We all think patients’ voices are important. But how do we make sure we listen to the right ones? Patient engagement and patient perspectives have come into focus in health care in recent years. Though this is especially true for the clinical setting, this development can be expected to continue for decision-makers at other levels.
We are just starting to research these questions in a project called PREFER. The aim is to establish which methods to use to bring in patient perspectives into important decisions regarding medical drugs; decisions made by different stakeholders, such as physicians, regulatory and reimbursement authorities, and the industry. In short: how and when should decision makers listen to the patients?
But, how can we make sure that the methods enable decision-makers to listen to the right patient voices?
Now, the expression “the right patient voices” should plausibly be understood as comprising several aspects such as being representative of the actual views patients have, being adequately informed, and as being non-biased. Each of these aspects require thorough consideration and also methodological development. I am myself responsible for one task that will specifically address these questions. One of the many intriguing issues here is when, during the process of falling ill, coming under treatment, and hopefully convalescing, a patient’s voice should be listened to? The patient’s preferences will probably change during the trajectory of illness. Imagine that you fall seriously ill, are treated and recover, and suppose also that your preferences for a risky treatment change during this period of time.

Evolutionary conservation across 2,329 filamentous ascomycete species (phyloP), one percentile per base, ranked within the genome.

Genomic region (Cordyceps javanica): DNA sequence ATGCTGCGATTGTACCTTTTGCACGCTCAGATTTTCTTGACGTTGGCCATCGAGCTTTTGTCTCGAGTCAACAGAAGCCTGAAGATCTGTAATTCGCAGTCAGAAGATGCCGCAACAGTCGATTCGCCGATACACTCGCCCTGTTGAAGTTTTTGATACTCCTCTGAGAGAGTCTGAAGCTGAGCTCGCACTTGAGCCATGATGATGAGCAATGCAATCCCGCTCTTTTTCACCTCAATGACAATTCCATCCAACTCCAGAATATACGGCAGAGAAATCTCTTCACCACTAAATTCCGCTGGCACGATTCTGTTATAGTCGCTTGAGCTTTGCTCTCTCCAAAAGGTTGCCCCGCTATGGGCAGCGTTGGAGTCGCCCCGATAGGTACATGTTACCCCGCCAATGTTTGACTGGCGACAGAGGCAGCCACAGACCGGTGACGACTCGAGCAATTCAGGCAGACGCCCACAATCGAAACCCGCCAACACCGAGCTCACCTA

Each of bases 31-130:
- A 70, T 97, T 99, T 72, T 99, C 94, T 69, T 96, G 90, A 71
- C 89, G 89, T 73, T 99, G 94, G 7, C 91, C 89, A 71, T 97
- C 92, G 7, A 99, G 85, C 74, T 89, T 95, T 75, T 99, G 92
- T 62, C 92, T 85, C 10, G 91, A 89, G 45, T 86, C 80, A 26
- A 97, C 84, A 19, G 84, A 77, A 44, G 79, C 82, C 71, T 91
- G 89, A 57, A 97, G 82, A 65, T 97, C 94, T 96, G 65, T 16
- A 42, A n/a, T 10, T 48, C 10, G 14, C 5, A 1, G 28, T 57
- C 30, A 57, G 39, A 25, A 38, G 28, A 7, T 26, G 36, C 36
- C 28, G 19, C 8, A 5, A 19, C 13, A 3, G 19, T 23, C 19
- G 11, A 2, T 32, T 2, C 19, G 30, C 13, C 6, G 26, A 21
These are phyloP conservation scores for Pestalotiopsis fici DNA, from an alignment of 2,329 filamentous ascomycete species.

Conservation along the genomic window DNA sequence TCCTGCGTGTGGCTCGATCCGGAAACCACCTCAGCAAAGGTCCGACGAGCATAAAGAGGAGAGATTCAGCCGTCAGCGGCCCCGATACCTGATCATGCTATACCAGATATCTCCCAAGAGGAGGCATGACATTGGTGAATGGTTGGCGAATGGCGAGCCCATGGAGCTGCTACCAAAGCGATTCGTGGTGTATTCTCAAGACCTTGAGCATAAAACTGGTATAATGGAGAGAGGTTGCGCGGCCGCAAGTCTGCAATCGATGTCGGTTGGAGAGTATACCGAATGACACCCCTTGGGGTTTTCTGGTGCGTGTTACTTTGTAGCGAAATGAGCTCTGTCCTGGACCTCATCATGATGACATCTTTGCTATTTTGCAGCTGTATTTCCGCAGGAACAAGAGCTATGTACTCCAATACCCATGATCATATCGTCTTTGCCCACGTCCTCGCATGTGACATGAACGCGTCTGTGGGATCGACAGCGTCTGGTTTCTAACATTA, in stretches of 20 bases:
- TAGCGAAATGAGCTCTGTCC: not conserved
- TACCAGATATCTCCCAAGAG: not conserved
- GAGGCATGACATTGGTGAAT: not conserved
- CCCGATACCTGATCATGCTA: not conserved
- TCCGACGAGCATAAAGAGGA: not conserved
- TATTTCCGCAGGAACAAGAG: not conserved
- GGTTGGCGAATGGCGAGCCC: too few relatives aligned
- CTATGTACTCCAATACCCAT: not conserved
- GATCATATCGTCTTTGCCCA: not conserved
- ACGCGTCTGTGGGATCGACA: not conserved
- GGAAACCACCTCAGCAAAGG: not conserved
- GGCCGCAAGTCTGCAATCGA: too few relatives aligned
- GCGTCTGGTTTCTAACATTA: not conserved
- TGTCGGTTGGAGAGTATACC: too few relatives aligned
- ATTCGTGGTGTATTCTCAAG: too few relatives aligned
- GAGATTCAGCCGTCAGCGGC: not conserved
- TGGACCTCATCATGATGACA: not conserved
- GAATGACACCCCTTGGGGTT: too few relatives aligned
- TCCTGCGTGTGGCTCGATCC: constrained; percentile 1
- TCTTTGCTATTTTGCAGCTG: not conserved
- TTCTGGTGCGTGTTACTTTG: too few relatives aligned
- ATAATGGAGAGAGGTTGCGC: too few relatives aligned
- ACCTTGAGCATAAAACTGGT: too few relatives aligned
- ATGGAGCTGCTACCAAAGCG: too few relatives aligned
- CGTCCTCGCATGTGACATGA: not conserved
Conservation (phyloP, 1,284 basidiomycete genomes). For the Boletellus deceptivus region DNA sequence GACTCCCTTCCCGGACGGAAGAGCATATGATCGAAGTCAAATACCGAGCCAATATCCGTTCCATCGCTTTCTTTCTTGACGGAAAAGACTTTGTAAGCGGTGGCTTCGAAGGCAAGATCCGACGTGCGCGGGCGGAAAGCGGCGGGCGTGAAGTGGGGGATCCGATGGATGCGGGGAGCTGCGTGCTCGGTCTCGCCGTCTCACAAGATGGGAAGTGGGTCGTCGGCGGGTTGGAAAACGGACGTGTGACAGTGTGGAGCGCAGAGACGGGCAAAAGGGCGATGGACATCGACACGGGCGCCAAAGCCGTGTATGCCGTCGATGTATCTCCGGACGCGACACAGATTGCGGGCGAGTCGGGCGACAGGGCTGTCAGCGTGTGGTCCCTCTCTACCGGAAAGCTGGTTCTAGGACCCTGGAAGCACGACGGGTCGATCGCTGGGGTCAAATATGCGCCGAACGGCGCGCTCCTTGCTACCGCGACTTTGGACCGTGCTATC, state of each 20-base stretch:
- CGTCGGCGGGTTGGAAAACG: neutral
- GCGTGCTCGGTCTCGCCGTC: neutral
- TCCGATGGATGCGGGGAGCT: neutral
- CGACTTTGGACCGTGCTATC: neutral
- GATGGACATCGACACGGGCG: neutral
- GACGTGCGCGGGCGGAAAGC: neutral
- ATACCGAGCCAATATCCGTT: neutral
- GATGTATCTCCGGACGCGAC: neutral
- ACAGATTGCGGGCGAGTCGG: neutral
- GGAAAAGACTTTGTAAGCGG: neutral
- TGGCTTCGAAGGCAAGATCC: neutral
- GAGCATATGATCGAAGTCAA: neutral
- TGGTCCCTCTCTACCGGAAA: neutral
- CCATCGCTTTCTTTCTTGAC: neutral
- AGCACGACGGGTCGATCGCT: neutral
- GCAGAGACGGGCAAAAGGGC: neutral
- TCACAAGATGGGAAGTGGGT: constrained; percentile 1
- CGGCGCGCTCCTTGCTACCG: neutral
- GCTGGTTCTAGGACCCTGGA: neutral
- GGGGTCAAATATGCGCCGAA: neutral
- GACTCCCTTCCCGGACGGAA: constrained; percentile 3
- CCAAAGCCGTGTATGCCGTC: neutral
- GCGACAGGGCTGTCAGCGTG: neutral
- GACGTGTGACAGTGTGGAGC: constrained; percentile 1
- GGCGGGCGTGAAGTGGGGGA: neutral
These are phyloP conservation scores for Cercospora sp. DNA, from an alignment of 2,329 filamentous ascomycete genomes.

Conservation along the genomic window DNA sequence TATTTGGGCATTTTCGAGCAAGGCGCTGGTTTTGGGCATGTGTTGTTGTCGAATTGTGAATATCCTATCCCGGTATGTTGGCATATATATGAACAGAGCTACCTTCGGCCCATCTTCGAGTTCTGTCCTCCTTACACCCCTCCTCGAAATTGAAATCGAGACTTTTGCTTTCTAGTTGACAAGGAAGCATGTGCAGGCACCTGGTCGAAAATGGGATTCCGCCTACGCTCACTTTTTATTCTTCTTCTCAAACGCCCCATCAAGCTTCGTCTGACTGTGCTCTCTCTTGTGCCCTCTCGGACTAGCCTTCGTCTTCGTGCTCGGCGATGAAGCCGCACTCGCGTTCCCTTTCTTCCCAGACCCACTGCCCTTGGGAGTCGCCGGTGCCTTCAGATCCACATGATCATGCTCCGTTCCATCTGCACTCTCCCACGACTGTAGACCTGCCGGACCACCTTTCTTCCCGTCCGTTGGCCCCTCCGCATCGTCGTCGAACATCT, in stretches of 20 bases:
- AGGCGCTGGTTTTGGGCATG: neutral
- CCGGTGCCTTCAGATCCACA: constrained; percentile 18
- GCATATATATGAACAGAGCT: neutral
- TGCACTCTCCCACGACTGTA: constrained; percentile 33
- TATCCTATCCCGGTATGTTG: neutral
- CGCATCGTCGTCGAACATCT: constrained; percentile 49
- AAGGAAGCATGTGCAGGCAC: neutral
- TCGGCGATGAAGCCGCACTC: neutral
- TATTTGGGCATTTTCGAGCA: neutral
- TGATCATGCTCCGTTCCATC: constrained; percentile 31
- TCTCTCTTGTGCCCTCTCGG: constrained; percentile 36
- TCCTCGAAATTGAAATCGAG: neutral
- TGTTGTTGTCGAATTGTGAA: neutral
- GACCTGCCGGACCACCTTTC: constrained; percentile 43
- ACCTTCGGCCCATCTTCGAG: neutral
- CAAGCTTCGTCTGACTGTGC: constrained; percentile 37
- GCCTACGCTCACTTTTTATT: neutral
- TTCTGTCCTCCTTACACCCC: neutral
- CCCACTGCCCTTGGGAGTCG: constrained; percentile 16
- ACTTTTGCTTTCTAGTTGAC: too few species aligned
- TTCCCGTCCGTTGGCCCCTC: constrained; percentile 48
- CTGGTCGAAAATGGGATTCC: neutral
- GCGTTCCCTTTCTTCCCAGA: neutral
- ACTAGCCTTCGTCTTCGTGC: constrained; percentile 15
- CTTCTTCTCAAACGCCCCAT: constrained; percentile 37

The views, opinions and positions expressed by these authors and blogs are theirs and do not necessarily represent that of the Bioethics Research Library and Kennedy Institute of Ethics or Georgetown University.